Barcelona, is a city rich is jewish history.
With this private jewish tour you will have the chance to visit the Major Call and the Minor
Call, the Slomó ben Adret Synagogue, the Centre d’Interpretació del Call and some other
meaningful remains of the Jewish heritage in a town.
Although some Jews already settled in the Roman Barcino, at the peak of the Jewish presence
in Barcelona (1348), their community reached about 15% of the city’s population. Most of
them lived in El Call (pronounced “kaail”): the area, covering some 6 acres, had then five active
synagogues and, as opposed to a Ghetto, no closing gates.
Close by stands the Major Royal Palace of the Crown of Aragon: in 1263, the Jewish-Christian
debate known as Disputation of Barcelona took place here between Catalan Rabbi
Nachmanidesand a convert friar from Provence. Sadly, the palace was transformed by the
Catholic kings into the official site of the newly imposed Spanish Inquisition in town, with its
coat of arms still posted on its outer walls.
The adjacent Plaça del Rei (King’s Square) is where most horrible Autos de Fe used to take
place, ruled by the renowned fundamentalist Dominican monks. Closing the square stands he
Lieutenant’s Palace, promoted by Spanish emperor Charles V, partly built with stone materials
taken from the medieval Jewish cemetery on Montjuïc (1) and still showing many visible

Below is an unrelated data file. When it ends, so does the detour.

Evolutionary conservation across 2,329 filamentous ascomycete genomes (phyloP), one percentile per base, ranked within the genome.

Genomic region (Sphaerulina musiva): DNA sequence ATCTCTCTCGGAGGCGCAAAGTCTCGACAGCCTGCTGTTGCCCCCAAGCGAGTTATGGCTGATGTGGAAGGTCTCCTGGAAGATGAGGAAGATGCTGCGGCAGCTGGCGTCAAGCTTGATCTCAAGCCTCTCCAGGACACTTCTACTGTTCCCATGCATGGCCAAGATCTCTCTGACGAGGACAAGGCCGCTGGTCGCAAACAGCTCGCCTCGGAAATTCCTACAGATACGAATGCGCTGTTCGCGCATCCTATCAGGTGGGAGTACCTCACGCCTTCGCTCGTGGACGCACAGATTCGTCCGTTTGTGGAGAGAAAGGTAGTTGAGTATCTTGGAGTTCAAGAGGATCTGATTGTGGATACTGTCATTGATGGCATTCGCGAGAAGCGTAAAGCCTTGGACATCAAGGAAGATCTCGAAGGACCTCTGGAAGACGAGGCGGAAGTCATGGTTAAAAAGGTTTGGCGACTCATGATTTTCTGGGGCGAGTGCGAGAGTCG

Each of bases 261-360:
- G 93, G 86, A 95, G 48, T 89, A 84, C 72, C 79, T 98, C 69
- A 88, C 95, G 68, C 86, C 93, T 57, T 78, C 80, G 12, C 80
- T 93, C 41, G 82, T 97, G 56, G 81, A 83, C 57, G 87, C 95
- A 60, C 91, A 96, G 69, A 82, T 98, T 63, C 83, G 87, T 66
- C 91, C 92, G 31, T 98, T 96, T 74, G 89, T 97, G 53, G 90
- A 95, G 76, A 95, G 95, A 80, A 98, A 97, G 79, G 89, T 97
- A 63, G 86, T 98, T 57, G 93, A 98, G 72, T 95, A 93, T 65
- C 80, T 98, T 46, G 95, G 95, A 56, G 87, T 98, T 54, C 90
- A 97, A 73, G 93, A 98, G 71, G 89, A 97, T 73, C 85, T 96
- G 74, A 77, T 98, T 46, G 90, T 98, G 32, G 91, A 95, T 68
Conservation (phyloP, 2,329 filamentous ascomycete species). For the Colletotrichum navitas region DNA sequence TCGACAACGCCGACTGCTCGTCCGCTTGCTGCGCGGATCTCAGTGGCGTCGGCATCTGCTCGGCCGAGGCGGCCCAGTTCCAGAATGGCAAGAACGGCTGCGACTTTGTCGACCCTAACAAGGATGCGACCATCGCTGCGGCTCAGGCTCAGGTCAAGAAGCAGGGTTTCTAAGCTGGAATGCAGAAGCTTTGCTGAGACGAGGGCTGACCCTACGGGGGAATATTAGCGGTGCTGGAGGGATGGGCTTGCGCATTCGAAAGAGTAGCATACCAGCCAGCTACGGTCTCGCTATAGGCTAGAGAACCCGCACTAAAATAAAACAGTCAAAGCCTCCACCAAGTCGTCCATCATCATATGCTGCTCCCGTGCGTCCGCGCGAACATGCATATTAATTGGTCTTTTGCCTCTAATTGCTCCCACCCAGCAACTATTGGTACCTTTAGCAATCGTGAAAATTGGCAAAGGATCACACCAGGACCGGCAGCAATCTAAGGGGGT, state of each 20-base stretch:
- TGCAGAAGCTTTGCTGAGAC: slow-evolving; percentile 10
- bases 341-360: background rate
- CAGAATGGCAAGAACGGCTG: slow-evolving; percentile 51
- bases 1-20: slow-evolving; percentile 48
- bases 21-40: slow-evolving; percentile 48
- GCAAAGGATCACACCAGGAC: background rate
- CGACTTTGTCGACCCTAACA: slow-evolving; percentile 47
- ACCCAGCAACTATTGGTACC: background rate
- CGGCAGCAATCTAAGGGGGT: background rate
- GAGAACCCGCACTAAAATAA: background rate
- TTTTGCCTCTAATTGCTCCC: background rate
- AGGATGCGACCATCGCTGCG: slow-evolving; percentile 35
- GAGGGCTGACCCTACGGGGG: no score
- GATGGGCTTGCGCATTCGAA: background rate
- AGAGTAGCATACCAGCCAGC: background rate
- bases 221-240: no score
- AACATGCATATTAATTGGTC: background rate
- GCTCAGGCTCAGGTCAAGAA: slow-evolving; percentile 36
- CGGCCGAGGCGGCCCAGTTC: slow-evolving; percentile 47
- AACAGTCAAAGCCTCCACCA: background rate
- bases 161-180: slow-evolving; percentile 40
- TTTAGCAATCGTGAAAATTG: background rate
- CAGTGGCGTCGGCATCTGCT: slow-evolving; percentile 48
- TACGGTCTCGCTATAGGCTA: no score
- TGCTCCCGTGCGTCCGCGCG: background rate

inscriptions in Hebrew on its façade.
The Palau de la Generalitat, the Catalan Government’s palace, was started after the two best
Gothic buildings in el Call were “purchased” in 1383 and linked together. Later, some other
renaissance enlargements followed the demolition of adjacent former Jewish dwellings and
the Sinagoga Poca or small synagogue.
Not far, a beautifully restored market hall, Santa Caterina, stands on the remains of the
former homonymous Dominican monastery, pillaged and burnt down by the rioting local folks
a decade and a half after the Spanish Inquisition had been abolished in 1820.
During our tour we will bring back to life the story of the Jews here in Barcelona and show
just how important Jewish people were to the city’s development and history.
You have the possibilitty to make all this tours by bike or segway, changing a little bit the
itinerary and not going in to the emblematic buildings
Not included : Tickets